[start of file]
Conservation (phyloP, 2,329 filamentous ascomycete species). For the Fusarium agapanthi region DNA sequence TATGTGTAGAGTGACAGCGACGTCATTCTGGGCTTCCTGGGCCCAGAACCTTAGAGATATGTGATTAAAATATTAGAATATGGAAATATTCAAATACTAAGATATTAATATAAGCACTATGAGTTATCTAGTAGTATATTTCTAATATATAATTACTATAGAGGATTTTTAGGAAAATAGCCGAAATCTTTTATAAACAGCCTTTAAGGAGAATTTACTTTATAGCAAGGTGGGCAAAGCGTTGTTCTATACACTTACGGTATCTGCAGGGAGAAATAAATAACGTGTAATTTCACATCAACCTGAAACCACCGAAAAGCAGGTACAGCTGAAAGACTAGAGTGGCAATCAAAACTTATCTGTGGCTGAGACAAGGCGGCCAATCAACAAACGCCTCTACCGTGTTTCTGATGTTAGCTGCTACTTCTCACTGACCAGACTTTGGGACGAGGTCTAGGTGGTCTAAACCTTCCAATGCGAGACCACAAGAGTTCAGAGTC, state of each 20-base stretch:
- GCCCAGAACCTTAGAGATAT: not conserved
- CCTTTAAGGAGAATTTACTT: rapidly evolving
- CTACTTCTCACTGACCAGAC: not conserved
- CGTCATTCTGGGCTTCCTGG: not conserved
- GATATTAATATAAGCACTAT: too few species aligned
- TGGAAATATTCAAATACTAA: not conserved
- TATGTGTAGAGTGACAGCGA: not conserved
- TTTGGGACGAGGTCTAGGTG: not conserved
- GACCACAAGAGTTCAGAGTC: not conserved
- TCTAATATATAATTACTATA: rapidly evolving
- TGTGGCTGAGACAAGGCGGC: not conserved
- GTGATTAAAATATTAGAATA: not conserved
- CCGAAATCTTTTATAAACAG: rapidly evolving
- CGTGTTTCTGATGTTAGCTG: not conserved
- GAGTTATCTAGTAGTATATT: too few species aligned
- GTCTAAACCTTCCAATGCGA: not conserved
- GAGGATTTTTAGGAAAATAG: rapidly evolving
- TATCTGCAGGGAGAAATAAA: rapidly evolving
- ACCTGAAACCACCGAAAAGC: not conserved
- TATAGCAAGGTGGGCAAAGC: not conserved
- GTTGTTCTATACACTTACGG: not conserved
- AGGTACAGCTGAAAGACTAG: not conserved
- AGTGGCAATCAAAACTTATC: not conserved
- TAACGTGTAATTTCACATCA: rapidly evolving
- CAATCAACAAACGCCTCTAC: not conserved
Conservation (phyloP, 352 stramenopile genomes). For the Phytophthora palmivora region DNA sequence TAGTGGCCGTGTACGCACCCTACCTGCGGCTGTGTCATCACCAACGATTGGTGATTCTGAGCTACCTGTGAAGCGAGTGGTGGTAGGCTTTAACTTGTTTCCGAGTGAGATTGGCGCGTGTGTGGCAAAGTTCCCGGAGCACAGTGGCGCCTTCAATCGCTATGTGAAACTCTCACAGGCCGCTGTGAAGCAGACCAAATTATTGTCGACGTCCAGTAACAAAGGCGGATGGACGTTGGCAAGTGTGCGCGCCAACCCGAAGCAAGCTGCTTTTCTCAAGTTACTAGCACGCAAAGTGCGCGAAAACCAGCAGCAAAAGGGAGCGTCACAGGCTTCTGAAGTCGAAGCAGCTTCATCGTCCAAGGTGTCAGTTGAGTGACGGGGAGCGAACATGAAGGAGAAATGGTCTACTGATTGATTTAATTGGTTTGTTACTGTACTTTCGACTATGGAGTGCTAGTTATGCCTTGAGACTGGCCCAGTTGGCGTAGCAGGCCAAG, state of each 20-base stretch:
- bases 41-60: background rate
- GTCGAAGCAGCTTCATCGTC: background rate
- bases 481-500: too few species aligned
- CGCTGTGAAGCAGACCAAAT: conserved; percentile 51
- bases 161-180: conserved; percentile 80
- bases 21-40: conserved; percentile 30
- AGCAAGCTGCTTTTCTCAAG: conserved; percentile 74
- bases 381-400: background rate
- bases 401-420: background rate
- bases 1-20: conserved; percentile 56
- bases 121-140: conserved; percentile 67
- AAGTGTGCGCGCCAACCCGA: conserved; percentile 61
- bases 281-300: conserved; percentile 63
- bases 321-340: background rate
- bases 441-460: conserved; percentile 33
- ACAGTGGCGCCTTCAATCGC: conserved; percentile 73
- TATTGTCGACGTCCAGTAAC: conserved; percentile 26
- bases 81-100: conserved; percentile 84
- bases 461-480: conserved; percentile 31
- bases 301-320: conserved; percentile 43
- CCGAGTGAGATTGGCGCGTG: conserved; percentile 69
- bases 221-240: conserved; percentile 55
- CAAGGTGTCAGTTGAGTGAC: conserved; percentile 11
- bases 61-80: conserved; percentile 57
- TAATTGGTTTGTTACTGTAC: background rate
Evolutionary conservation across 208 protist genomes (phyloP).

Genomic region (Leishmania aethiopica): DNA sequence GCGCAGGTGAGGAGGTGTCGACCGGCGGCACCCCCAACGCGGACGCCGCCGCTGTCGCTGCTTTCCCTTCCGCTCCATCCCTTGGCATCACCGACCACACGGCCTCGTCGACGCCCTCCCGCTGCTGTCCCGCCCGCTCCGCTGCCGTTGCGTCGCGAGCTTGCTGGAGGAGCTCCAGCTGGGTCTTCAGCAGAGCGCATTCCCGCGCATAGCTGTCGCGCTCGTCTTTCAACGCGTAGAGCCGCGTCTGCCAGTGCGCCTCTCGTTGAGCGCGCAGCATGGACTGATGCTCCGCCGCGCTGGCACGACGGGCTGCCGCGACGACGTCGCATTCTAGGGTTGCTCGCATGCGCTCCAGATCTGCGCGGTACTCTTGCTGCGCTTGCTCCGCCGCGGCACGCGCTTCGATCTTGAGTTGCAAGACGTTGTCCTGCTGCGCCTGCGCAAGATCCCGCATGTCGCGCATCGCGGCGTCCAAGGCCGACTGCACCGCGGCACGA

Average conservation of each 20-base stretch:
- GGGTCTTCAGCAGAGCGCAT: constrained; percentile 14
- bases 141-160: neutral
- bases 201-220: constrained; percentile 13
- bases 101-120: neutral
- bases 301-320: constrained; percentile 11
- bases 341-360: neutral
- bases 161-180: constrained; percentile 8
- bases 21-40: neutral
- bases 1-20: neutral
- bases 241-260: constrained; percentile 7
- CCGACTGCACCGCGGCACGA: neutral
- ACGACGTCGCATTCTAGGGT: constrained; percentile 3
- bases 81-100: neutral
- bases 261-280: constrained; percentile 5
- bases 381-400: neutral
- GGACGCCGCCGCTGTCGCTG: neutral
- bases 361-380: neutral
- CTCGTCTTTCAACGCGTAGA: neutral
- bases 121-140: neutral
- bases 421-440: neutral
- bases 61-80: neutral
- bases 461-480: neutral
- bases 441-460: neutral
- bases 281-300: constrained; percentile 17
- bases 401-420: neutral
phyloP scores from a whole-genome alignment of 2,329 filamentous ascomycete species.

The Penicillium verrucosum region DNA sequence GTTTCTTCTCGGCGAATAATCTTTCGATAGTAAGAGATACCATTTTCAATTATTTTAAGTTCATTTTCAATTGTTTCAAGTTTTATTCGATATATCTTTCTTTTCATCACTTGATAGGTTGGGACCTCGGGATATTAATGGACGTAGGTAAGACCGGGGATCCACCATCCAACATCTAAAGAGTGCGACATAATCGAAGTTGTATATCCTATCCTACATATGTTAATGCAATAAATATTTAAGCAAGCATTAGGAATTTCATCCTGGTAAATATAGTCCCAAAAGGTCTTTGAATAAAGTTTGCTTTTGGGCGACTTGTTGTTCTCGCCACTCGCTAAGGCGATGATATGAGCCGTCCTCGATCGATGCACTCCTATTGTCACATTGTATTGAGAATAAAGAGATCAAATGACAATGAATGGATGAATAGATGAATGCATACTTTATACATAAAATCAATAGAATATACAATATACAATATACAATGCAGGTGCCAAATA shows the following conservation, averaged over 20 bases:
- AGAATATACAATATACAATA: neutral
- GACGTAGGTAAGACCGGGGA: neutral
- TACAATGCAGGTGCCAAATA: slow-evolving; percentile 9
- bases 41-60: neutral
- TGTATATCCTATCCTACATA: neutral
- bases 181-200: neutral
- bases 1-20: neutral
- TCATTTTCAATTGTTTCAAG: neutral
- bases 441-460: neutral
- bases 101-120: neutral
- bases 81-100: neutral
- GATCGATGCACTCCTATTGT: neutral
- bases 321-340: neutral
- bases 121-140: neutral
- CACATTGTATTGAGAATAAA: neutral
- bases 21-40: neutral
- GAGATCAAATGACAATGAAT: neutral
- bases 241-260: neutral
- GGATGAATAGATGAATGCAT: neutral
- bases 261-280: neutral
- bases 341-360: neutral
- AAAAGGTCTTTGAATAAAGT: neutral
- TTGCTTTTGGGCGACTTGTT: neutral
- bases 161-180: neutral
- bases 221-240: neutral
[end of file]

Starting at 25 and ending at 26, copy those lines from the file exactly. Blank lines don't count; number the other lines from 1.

- TAACGTGTAATTTCACATCA: rapidly evolving
- CAATCAACAAACGCCTCTAC: not conserved